Digital marketing, ecommerce, social media marketing

Why a good sales story doesn’t have an happy end

Including 13 Ways to make your story convert better

By  Ger van den Buijs – FiveDOLPHINSP1070688-3

This blog is about storytelling as a instrument for Ecommerce sites. My objective is to help you generate more sales by using storytelling in a more effective way.

Do you already have your story lined out? If you have, are you fully satisfied with the results it generates? The fact that you decided to invest some time to open this blog most likely means you are eager to improve the effect storytelling has for your company. My intention is to make the next 5 minutes very valuable. I will start with sharing my vision on the role of storytelling in Ecommerce. My vision is different from the main road opinions, because I will approach the topic from a customer perspective. In the second part, I will also outline 13 good tips to get your storytelling to convert better for you.

I would like to start with a quote:Princess

A good sales story doesn’t have an happy end.

It has no end at all.

I leave this quote unexplained for now, but during this article I will touch upon this quote several times.

Achieve the maximum effect

I’m curious what your first association is with the word “effect”? The disadvantage of a blog is that it is not interactive, so you can’t answer me. Most people will translate the word “effect” as sales. And in the end you are right. Bottom line you are in business to earn an income.

It’s helpful however to set a number of intermediate goals. Storytelling can support different intermediate goals. To tell a story in the most effective way, you have to adapt it to your audience. You could describe your audience as being “The customers”.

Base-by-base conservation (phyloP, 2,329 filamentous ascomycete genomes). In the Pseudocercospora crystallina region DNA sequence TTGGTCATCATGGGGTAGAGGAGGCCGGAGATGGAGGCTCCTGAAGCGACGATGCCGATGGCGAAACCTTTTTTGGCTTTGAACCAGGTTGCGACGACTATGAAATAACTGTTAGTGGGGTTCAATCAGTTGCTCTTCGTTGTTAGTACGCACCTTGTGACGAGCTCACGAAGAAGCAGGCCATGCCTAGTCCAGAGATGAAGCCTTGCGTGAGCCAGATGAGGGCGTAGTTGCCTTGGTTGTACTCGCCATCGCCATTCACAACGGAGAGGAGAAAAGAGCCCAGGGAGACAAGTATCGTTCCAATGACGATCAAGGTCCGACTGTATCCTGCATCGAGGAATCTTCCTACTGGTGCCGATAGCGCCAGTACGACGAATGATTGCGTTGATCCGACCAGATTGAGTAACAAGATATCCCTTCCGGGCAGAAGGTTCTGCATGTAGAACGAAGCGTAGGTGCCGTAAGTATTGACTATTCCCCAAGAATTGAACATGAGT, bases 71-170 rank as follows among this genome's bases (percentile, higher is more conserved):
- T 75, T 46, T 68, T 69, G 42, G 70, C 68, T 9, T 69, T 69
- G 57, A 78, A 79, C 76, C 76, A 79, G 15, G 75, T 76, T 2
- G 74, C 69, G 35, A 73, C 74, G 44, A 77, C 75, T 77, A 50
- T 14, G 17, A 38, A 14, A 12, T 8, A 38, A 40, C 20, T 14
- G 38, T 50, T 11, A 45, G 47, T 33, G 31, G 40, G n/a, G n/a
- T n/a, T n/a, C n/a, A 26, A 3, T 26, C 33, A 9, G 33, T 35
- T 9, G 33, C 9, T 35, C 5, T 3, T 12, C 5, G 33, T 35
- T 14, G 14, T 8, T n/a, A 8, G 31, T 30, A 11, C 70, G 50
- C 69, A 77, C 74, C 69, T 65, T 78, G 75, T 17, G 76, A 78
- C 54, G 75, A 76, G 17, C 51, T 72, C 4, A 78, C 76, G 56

That definition however does not take into consideration that “customers” is not a homogenous group. They differ in many dimensions. The most prominent difference is their position in the purchasing process. Let’s look at each of the 3 phases: orientation phase, selection phase and closing phase and line out the role of storytelling.

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1.         Orientation phase

Storytelling will increase your organic search results, thus helping your customers to find you. The Google Panda and Penguin algorithms assign your site a higher value, because it provides:

  • Unique content: your product might be a commodity like a cell phone, you and your organization aren’t a commodity.
  • Time spent on site: first time visitors will want to see your story at the first glance, but returning visitors will be open to read more, thus increasing the average time spent on your site.
  • Repeat visitors: people that feel engaged to your story will be quicker to return.
  • Pages viewed: again returning visitors will be open to explore your story in more detail in special pages.